Be a respectful spring-breaker


Courtesy of Beachfront Solutions Flickr – An aerial view from Lani Kai Resort in Fort Meyers Beach, Florida, shows a surge of spring breakers enjoying a popular spot.

Aubrie Selsmeyer, Opinion Editor

Spring break is finally here, which means eight weeks of school left. Soon, college kids across the nation will be cramming all of their belongings into small backpacks and living like savages for a week of freedom in the sun — that is, if they plan to travel.

For a lot of travelers, Florida is the migration spot of choice. An average 76,000 passengers and 550 flights are seen daily from March 7 through April 10, the spring break travel period, according to WFLA-TV.  

This means that hundreds of thousands of people will be living a temporary life in a place far from home. It also means that whatever is done in that week’s time span likely won’t affect them much beyond that. 

But what is done during this time does affect the locals who call these destinations home. They are the ones who must deal with the aftermath of having their beaches tattered with garbage.

After the week of partying and drinking ceases, travelers pack up and return home without looking back at the mess they’ve left behind. It is left in the hands of locals and volunteers to restore their land back to what it once was.

Being drunk is not an excuse to tarnish an environment that doesn’t belong to you, nor is it a third party’s responsibility to clean up after your doings. 

Littering doesn’t just stop at the beaches either; eventually, this trash makes its way into the ocean and contributes to a whole new set of problems. 

For many, Florida is the ultimate spring break destination; some find the all-inclusive resort route to be more their speed. 

One of the biggest issues surrounding all-inclusive resorts is the complete neglect of people working behind the scenes to keep tourists happy. It is a week full of unlimited booze, food and partying – made possible by people who can barely afford a living for their own family. 

The term “tourism leakage” refers to the phenomenon where the benefits of tourism fall in the hands of corporations who run these hotels and resorts. The powerhouses that control the tourism programs in developing countries are predominantly well-off Western nations.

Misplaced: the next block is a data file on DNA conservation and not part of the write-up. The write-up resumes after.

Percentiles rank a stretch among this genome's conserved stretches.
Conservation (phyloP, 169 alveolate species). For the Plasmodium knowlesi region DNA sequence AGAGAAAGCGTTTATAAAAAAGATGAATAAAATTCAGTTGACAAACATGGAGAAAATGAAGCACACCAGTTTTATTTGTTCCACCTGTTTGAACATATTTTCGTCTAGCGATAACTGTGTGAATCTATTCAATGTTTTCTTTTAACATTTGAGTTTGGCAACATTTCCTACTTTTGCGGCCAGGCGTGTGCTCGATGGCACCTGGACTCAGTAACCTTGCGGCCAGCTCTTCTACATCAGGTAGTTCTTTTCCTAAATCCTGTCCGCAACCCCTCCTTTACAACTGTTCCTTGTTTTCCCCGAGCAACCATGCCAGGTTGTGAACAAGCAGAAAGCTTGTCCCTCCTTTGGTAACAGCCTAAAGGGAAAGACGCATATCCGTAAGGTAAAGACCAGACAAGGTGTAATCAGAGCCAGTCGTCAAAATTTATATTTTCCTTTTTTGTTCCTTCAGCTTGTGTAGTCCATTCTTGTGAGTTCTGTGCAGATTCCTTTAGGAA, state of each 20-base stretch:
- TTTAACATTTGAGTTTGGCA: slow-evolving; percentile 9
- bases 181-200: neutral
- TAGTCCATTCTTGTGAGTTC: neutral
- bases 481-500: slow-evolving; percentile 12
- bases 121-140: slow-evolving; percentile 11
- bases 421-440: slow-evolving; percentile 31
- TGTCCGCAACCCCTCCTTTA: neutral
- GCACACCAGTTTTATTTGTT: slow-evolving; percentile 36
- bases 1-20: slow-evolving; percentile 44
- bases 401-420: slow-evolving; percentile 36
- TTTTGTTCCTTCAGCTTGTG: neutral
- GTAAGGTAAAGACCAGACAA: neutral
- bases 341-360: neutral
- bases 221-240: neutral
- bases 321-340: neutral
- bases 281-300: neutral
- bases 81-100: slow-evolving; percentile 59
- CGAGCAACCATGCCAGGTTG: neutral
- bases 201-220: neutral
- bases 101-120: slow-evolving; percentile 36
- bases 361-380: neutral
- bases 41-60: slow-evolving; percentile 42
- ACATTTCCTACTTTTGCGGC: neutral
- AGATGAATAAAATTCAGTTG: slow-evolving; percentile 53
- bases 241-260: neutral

And don’t think that much of this money is put into the country you’re visiting. The money leaves and doesn’t return, hence the term “leakage.” It leaks out into grimy corporate hands. 

“The raw material of the tourist industry is the flesh and blood of people and their cultures,” said Cecil Rajendra, a Malaysian human rights activist.

Not only are the basic needs of workers neglected, but these all-inclusive resorts prioritize the needs of tourists over their own communities.

Guests are given unlimited access to alcohol, food and private beaches; therefore, they feel no need to venture further than the resort. This is damaging to local businesses that depend on tourists to supply what little income they have to survive on. 

According to The Irish Times, “Communities all over the developing world are being forced to compete with tourist developments for the scarce resources of water, land and energy.” 

Locals have to give up their basic human rights and are forced to work in horrible conditions in order to guarantee tourist satisfaction. 

Not only are they forced to give up their rights, but also their land. This land is then privatized to “protect” guests from outside interactions, because heaven forbid travelers have any sort of contact with other humans who live there.  

This isn’t meant to discourage people from treating themselves to some sunshine this spring break; it is meant to discourage people from leaving negative impacts on the environment and people around them. 

Pick up your empty beer cans, respect the locals whose home you’re vacationing in and pay attention to the companies you’re giving your money to. 

Be a respectful spring-breaker.